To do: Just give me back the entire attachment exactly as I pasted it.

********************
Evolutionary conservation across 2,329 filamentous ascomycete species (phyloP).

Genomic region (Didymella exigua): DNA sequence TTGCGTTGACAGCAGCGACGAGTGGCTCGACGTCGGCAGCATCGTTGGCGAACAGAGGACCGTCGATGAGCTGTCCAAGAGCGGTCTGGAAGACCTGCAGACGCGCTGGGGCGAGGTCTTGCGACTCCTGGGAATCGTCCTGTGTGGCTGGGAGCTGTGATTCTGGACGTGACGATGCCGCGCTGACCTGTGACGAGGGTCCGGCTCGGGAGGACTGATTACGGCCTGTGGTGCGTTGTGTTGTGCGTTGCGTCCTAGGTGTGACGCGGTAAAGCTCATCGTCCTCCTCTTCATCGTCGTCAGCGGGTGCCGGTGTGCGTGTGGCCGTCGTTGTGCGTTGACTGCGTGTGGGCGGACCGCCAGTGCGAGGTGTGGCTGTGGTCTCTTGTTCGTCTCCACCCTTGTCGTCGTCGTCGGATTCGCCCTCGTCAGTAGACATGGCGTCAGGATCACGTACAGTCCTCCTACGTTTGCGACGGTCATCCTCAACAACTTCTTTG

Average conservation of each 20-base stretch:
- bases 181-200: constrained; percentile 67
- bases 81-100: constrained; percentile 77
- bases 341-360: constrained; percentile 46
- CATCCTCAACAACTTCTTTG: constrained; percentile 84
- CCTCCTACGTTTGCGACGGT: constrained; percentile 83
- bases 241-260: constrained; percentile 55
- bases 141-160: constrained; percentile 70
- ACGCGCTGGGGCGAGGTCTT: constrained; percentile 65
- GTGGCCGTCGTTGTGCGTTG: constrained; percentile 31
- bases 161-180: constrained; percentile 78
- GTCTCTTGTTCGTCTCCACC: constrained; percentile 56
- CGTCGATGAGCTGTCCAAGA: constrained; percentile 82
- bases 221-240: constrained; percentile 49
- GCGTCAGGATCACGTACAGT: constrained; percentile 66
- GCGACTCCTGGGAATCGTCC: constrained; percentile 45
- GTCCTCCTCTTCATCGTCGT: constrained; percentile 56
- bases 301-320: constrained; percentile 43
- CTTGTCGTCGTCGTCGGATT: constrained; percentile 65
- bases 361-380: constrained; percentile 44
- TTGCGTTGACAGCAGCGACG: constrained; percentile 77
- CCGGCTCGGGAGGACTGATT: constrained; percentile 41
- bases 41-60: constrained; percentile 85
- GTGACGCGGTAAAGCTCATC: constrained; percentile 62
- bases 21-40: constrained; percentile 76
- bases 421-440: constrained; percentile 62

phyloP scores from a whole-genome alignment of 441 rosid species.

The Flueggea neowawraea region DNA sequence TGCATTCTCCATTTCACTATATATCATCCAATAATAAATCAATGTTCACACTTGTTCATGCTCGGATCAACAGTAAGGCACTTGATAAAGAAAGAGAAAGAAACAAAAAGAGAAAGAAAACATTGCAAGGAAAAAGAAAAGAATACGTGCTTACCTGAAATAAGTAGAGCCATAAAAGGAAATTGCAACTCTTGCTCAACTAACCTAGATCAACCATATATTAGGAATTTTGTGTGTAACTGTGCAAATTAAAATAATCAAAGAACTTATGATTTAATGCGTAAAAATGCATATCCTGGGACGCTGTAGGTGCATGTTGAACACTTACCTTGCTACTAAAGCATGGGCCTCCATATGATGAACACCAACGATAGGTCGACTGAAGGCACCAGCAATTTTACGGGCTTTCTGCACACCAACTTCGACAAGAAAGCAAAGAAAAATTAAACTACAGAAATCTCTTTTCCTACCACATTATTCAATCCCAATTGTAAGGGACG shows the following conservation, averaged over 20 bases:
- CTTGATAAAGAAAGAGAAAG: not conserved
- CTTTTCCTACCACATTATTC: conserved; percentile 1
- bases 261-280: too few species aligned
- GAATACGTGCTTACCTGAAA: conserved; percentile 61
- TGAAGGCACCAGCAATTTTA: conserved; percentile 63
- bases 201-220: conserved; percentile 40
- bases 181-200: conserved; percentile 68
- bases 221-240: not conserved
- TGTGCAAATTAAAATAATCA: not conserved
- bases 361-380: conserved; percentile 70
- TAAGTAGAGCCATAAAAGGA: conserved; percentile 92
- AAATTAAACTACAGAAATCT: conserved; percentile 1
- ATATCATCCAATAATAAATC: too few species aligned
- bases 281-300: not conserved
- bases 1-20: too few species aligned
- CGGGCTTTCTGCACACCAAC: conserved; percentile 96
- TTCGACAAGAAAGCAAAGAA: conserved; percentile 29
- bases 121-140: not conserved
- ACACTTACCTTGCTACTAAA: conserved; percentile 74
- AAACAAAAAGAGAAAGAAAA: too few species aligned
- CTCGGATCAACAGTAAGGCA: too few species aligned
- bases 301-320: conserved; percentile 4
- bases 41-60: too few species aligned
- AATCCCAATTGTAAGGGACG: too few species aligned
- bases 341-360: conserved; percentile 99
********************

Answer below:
Evolutionary conservation across 2,329 filamentous ascomycete species (phyloP).

Genomic region (Didymella exigua): DNA sequence TTGCGTTGACAGCAGCGACGAGTGGCTCGACGTCGGCAGCATCGTTGGCGAACAGAGGACCGTCGATGAGCTGTCCAAGAGCGGTCTGGAAGACCTGCAGACGCGCTGGGGCGAGGTCTTGCGACTCCTGGGAATCGTCCTGTGTGGCTGGGAGCTGTGATTCTGGACGTGACGATGCCGCGCTGACCTGTGACGAGGGTCCGGCTCGGGAGGACTGATTACGGCCTGTGGTGCGTTGTGTTGTGCGTTGCGTCCTAGGTGTGACGCGGTAAAGCTCATCGTCCTCCTCTTCATCGTCGTCAGCGGGTGCCGGTGTGCGTGTGGCCGTCGTTGTGCGTTGACTGCGTGTGGGCGGACCGCCAGTGCGAGGTGTGGCTGTGGTCTCTTGTTCGTCTCCACCCTTGTCGTCGTCGTCGGATTCGCCCTCGTCAGTAGACATGGCGTCAGGATCACGTACAGTCCTCCTACGTTTGCGACGGTCATCCTCAACAACTTCTTTG

Average conservation of each 20-base stretch:
- bases 181-200: constrained; percentile 67
- bases 81-100: constrained; percentile 77
- bases 341-360: constrained; percentile 46
- CATCCTCAACAACTTCTTTG: constrained; percentile 84
- CCTCCTACGTTTGCGACGGT: constrained; percentile 83
- bases 241-260: constrained; percentile 55
- bases 141-160: constrained; percentile 70
- ACGCGCTGGGGCGAGGTCTT: constrained; percentile 65
- GTGGCCGTCGTTGTGCGTTG: constrained; percentile 31
- bases 161-180: constrained; percentile 78
- GTCTCTTGTTCGTCTCCACC: constrained; percentile 56
- CGTCGATGAGCTGTCCAAGA: constrained; percentile 82
- bases 221-240: constrained; percentile 49
- GCGTCAGGATCACGTACAGT: constrained; percentile 66
- GCGACTCCTGGGAATCGTCC: constrained; percentile 45
- GTCCTCCTCTTCATCGTCGT: constrained; percentile 56
- bases 301-320: constrained; percentile 43
- CTTGTCGTCGTCGTCGGATT: constrained; percentile 65
- bases 361-380: constrained; percentile 44
- TTGCGTTGACAGCAGCGACG: constrained; percentile 77
- CCGGCTCGGGAGGACTGATT: constrained; percentile 41
- bases 41-60: constrained; percentile 85
- GTGACGCGGTAAAGCTCATC: constrained; percentile 62
- bases 21-40: constrained; percentile 76
- bases 421-440: constrained; percentile 62

phyloP scores from a whole-genome alignment of 441 rosid species.

The Flueggea neowawraea region DNA sequence TGCATTCTCCATTTCACTATATATCATCCAATAATAAATCAATGTTCACACTTGTTCATGCTCGGATCAACAGTAAGGCACTTGATAAAGAAAGAGAAAGAAACAAAAAGAGAAAGAAAACATTGCAAGGAAAAAGAAAAGAATACGTGCTTACCTGAAATAAGTAGAGCCATAAAAGGAAATTGCAACTCTTGCTCAACTAACCTAGATCAACCATATATTAGGAATTTTGTGTGTAACTGTGCAAATTAAAATAATCAAAGAACTTATGATTTAATGCGTAAAAATGCATATCCTGGGACGCTGTAGGTGCATGTTGAACACTTACCTTGCTACTAAAGCATGGGCCTCCATATGATGAACACCAACGATAGGTCGACTGAAGGCACCAGCAATTTTACGGGCTTTCTGCACACCAACTTCGACAAGAAAGCAAAGAAAAATTAAACTACAGAAATCTCTTTTCCTACCACATTATTCAATCCCAATTGTAAGGGACG shows the following conservation, averaged over 20 bases:
- CTTGATAAAGAAAGAGAAAG: not conserved
- CTTTTCCTACCACATTATTC: conserved; percentile 1
- bases 261-280: too few species aligned
- GAATACGTGCTTACCTGAAA: conserved; percentile 61
- TGAAGGCACCAGCAATTTTA: conserved; percentile 63
- bases 201-220: conserved; percentile 40
- bases 181-200: conserved; percentile 68
- bases 221-240: not conserved
- TGTGCAAATTAAAATAATCA: not conserved
- bases 361-380: conserved; percentile 70
- TAAGTAGAGCCATAAAAGGA: conserved; percentile 92
- AAATTAAACTACAGAAATCT: conserved; percentile 1
- ATATCATCCAATAATAAATC: too few species aligned
- bases 281-300: not conserved
- bases 1-20: too few species aligned
- CGGGCTTTCTGCACACCAAC: conserved; percentile 96
- TTCGACAAGAAAGCAAAGAA: conserved; percentile 29
- bases 121-140: not conserved
- ACACTTACCTTGCTACTAAA: conserved; percentile 74
- AAACAAAAAGAGAAAGAAAA: too few species aligned
- CTCGGATCAACAGTAAGGCA: too few species aligned
- bases 301-320: conserved; percentile 4
- bases 41-60: too few species aligned
- AATCCCAATTGTAAGGGACG: too few species aligned
- bases 341-360: conserved; percentile 99